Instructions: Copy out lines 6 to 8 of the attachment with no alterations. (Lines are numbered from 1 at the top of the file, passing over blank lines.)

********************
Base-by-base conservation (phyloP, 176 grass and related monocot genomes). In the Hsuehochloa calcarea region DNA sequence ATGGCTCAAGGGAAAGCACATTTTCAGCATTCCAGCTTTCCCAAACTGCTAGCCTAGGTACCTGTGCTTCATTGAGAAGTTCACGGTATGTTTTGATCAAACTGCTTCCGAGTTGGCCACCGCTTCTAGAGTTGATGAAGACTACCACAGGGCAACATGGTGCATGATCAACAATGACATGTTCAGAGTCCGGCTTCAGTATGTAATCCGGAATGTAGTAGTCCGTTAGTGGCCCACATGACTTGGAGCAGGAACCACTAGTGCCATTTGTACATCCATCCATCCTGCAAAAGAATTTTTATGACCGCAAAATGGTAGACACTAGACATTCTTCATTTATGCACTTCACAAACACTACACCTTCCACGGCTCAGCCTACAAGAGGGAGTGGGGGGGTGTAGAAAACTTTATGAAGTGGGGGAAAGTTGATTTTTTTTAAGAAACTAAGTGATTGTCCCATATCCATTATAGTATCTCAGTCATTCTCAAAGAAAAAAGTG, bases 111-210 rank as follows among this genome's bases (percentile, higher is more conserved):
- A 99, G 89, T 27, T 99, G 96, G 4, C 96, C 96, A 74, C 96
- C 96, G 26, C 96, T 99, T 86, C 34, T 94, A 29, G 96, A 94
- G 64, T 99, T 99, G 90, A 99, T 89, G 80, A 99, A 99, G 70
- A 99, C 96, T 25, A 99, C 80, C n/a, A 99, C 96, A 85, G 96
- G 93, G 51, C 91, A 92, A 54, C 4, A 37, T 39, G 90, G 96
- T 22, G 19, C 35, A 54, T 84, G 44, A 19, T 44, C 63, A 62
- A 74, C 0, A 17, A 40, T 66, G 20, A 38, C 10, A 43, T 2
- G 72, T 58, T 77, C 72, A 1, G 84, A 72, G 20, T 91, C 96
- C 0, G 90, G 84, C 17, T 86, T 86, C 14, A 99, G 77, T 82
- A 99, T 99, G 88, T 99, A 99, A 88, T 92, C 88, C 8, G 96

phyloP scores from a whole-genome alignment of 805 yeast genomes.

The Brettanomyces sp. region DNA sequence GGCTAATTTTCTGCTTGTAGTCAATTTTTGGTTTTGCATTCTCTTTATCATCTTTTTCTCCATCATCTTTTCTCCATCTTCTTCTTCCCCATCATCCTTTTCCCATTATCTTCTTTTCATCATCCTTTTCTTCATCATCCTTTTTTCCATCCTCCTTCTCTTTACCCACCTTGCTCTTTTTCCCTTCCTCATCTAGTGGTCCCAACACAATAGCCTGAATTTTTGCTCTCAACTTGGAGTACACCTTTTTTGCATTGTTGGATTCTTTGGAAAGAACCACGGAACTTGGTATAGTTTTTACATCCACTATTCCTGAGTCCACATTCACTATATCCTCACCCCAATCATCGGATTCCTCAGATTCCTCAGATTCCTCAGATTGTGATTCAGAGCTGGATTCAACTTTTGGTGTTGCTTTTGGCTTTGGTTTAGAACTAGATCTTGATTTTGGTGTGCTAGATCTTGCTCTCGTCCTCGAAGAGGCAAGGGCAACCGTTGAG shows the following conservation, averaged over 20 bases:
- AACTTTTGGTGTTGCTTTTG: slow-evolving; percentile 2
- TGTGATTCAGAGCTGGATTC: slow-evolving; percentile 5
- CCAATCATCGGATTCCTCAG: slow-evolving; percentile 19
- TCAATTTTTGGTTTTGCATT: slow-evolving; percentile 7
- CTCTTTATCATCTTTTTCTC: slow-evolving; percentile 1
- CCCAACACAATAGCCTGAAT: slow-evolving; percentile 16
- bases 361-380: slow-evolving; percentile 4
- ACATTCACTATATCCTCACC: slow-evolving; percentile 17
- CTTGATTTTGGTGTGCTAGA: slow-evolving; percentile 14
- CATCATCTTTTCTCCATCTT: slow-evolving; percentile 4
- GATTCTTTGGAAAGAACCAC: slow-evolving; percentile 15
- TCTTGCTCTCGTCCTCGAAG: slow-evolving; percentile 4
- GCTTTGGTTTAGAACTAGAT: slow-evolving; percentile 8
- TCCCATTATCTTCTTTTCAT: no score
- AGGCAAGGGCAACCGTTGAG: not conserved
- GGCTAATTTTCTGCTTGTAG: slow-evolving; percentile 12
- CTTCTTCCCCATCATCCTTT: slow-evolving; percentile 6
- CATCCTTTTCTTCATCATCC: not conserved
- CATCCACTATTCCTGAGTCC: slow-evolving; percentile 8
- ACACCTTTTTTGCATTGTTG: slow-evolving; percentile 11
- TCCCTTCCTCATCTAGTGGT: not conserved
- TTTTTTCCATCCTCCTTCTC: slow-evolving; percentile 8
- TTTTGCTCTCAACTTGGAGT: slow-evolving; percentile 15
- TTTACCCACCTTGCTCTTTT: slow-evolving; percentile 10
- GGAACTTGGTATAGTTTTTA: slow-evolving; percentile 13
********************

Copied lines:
- G 93, G 51, C 91, A 92, A 54, C 4, A 37, T 39, G 90, G 96
- T 22, G 19, C 35, A 54, T 84, G 44, A 19, T 44, C 63, A 62
- A 74, C 0, A 17, A 40, T 66, G 20, A 38, C 10, A 43, T 2